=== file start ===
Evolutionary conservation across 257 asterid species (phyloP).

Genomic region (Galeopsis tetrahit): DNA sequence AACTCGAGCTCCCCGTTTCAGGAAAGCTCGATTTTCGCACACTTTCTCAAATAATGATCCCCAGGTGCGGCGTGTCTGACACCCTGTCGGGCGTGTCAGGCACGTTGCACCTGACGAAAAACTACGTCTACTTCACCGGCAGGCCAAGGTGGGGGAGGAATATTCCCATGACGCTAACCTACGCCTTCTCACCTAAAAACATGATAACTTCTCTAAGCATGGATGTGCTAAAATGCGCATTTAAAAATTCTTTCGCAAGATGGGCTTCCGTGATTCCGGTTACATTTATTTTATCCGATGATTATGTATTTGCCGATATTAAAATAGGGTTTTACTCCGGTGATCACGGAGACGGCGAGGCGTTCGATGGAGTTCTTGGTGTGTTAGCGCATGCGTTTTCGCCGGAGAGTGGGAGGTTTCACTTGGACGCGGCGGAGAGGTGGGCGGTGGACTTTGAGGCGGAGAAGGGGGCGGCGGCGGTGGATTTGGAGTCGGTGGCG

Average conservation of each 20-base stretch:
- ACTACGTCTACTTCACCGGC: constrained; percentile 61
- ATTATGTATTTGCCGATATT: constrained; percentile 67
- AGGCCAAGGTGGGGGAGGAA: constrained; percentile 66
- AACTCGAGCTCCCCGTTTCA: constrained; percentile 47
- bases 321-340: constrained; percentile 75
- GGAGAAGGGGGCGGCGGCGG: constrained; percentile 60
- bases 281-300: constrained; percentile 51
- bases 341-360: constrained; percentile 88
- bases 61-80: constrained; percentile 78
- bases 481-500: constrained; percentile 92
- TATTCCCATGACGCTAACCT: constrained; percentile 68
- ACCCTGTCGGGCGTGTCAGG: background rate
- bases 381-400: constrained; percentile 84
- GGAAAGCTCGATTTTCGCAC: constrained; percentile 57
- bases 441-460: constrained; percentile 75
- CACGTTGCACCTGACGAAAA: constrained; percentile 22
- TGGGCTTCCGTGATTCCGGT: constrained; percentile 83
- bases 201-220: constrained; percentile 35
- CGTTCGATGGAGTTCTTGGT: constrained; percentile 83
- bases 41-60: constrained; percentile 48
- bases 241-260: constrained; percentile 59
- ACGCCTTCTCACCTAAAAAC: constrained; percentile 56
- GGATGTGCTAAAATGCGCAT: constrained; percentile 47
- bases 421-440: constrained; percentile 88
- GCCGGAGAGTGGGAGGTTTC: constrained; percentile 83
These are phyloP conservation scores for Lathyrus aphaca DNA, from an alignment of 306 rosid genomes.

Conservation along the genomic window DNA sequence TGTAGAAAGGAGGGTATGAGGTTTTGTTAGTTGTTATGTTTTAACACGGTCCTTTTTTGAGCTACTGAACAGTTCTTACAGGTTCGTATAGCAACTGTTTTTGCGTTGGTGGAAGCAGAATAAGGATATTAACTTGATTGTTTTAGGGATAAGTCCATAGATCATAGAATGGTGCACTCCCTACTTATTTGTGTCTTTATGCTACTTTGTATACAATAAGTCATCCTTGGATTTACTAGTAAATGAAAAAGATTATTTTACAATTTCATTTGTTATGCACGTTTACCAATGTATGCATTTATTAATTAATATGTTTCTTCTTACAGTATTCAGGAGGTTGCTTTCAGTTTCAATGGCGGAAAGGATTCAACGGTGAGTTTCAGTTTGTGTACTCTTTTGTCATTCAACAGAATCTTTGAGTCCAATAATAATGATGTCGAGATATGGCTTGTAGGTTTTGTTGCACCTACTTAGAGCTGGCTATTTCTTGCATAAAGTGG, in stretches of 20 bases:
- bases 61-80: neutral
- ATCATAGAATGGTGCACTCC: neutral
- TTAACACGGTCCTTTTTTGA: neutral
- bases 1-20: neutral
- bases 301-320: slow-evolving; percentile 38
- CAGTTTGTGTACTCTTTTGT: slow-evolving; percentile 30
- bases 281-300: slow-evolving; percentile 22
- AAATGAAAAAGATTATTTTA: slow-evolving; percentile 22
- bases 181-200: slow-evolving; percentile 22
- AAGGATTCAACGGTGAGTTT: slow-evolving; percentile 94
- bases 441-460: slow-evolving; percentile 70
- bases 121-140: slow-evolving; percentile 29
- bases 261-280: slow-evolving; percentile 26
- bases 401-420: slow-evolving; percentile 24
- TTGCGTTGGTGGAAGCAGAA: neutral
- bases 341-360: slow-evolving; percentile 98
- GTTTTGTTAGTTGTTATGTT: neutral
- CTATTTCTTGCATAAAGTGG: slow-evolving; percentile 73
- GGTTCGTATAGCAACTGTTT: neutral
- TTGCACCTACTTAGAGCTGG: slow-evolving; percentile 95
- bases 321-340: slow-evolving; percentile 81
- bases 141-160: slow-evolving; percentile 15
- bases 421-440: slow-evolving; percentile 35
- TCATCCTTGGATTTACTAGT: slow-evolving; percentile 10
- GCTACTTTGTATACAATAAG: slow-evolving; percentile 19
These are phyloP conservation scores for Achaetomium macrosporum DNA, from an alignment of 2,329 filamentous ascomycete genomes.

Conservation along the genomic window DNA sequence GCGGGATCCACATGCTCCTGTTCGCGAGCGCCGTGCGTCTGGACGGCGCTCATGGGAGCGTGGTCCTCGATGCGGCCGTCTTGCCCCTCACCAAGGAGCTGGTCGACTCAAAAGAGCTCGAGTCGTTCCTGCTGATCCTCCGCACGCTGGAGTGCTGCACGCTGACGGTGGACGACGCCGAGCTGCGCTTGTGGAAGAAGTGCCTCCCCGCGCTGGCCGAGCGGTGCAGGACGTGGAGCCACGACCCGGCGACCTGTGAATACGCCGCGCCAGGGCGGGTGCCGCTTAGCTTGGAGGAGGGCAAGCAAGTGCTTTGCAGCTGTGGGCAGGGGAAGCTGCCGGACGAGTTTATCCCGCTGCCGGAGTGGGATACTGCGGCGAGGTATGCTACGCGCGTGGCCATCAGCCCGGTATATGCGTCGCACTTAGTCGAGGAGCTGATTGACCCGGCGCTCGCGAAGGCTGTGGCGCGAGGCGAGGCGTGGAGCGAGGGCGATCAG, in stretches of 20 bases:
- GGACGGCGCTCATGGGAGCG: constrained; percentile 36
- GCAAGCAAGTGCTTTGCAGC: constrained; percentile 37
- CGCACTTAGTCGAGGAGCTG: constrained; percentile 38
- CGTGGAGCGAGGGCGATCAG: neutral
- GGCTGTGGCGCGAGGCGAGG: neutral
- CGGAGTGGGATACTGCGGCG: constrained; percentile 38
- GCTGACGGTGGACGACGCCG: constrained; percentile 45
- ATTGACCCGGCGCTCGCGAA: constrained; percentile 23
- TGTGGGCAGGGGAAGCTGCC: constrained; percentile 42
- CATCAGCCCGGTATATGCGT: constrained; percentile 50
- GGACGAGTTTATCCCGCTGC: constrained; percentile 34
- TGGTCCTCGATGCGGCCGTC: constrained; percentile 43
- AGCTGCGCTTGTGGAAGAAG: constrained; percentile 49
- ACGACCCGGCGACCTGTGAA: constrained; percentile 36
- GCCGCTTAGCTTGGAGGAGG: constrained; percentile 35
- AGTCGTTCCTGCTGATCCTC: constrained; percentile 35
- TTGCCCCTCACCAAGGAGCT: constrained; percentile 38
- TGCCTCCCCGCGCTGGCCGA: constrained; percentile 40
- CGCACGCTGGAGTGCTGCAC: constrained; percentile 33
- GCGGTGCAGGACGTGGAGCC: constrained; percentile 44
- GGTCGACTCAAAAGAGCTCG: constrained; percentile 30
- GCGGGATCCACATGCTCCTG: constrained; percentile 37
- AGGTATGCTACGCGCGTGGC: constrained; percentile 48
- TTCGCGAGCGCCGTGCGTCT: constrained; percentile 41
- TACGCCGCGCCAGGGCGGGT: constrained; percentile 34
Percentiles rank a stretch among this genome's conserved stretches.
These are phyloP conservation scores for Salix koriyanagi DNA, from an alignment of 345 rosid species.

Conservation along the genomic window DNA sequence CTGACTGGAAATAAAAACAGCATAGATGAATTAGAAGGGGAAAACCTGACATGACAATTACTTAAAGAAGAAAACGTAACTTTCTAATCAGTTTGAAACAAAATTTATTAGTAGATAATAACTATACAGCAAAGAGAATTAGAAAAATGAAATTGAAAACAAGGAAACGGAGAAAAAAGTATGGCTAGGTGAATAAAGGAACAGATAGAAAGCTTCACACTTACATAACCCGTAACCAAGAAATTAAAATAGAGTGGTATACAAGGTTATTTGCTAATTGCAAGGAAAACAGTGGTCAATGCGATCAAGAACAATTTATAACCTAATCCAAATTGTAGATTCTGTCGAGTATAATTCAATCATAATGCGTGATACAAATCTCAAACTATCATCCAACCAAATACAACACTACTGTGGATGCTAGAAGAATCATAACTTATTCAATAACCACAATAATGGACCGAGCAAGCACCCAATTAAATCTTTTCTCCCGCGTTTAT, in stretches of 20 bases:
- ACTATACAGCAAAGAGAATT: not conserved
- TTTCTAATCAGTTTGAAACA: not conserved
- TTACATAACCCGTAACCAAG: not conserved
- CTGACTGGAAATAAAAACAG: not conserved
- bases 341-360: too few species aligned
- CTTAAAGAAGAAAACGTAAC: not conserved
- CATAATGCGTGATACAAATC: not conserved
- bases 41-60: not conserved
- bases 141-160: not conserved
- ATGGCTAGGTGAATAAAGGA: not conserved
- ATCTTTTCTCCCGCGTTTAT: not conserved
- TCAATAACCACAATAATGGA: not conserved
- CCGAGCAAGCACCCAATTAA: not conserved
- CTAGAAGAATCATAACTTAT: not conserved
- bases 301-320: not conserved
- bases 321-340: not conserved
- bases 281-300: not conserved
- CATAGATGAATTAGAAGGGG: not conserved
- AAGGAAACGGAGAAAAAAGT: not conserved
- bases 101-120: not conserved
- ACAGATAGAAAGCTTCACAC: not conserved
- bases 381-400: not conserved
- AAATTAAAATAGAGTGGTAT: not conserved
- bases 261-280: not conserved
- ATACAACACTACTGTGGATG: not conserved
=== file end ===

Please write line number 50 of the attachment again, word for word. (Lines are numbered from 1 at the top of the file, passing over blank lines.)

- TTGCACCTACTTAGAGCTGG: slow-evolving; percentile 95